Turning to the question of hostility, certainly there is strong evidence that Huston was angered by what he considered the Union's treachery in seeking to include employees in the unit whom it had stipulate to exclude two months earlier. It is also clear that he felt the prohibited practice hearing was unnecessary and had sought to have it cancelled as a moot point. With this as background, it is reasonable to infer that Huston was at that time generally hostile to the Union's pursuit of its litigation against him and the District. This inference can either be strengthened or weakened by considering the explanations given for his refusal to

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allow Sprang and Cichantek to attend the hearing, since the conclusion that an explanation is pretextual may itself justify an inference of illegal motive. Northeast Wisconsin Technical College, supra, at footnote 4.

Several explanations were offered for denying Sprang and Cichantek's requests for leave time to attend the hearing. Huston noted that there was always a great deal of pressure in the District to make sure that clerical work was being accomplished in a timely fashion, and that he was concerned that the absence of the two women might adversely affect productivity. However, the requests were approved by the immediate supervisors, who presumably understood the workload demands on these employees, and Huston admitted at hearing that he did not ask the supervisors whether their absence would have any effect on productivity. Indeed, it does not appear that he spoke with Cichantek's supervisor at all. Moreover, Sprang sought to use either vacation or compensatory leave time for her attendance, and the District does not explain why the workload concerns that prevented Sprang from attending the hearing on vacation time did not prevent Barb Schaff from using vacation time to attend.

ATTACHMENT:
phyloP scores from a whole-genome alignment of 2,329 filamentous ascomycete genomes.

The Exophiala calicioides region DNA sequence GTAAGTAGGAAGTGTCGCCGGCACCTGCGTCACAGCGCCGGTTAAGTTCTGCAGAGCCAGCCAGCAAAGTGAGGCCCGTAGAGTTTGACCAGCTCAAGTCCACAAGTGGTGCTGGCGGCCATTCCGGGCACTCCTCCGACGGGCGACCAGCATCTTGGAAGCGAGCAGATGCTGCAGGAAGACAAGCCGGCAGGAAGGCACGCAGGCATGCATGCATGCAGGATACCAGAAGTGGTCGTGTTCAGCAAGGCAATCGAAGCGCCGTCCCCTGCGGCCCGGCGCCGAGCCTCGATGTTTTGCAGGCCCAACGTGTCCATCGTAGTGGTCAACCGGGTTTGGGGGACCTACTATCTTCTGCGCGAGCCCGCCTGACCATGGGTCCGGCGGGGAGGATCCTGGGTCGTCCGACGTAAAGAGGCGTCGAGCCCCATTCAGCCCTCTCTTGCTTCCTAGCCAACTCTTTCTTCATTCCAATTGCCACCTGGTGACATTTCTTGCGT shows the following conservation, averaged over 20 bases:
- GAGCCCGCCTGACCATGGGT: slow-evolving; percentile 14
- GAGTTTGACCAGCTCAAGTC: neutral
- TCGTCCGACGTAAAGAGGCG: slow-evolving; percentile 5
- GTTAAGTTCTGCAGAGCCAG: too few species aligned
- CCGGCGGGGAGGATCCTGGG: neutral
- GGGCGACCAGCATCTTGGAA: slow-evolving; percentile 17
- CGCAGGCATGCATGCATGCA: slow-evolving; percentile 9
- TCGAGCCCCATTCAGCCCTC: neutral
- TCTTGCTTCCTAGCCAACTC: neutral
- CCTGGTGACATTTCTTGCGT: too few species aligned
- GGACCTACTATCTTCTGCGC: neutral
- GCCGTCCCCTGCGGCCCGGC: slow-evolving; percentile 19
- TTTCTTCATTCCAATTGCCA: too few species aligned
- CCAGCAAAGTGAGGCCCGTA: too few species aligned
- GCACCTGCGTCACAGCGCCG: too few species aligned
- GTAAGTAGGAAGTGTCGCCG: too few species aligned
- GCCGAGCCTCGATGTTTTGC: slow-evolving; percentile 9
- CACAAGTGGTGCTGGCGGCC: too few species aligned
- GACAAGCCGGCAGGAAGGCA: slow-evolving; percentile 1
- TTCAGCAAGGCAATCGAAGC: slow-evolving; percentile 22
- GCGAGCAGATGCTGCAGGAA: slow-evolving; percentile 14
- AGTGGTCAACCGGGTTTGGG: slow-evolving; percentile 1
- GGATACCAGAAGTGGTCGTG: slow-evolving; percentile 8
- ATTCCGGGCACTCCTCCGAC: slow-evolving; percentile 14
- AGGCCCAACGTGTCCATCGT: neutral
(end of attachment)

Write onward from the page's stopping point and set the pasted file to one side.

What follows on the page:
Another explanation proffered by the District is that, in the case of Cichantek at least, she was claiming compensatory time but was not following the proper procedures for using that time. However, Cichantek's testimony was that this request was made and approved in exactly the same way as she had always used compensatory time during her career, and this testimony was not refuted. Likewise, Sprang testified that there had never before been a policy demanding advance notice for the use of vacation or compensatory time if the supervisor approved the request. Thus, to the extent that the requests did not follow the procedures desired by the District, it appears that these were procedures that had never before existed and were applicable only to leave requests associated with Union business.

The District also points out that other contracts contain advance notice requirements for leave for Union business and argues that the District was entitled to have similar restrictions in place for this bargaining unit. This ignores the fact that these employees were not requesting Union business leave. They were requesting vacation and compensatory leave that was already earned and which they normally would have been entitled to use by making the requests and receiving approvals in exactly the manner they did here. To the extent that they were denied the use of this time expressly because it was to be used for Union business, that is in and of itself tantamount to an admission of prohibited practice.

Taken in its totality, the reasonable inferences drawn from the record support the conclusion that the denial of leave time to allow Sprang and Cichantek to attend the May 3rd hearing was due to the protected nature of the hearing and not to any general concern about workloads or procedures. 3/ The explanations offered by the District do not hold up under

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scrutiny, and I conclude that they are pretextual. In combination with the evidence of hostility surrounding the relations between the District and the Union in the Spring of 2000, this establishes that the District violated Sec. 111.70(3)(a)3.

/em>

Administration of the Compensation System

Duty to Bargain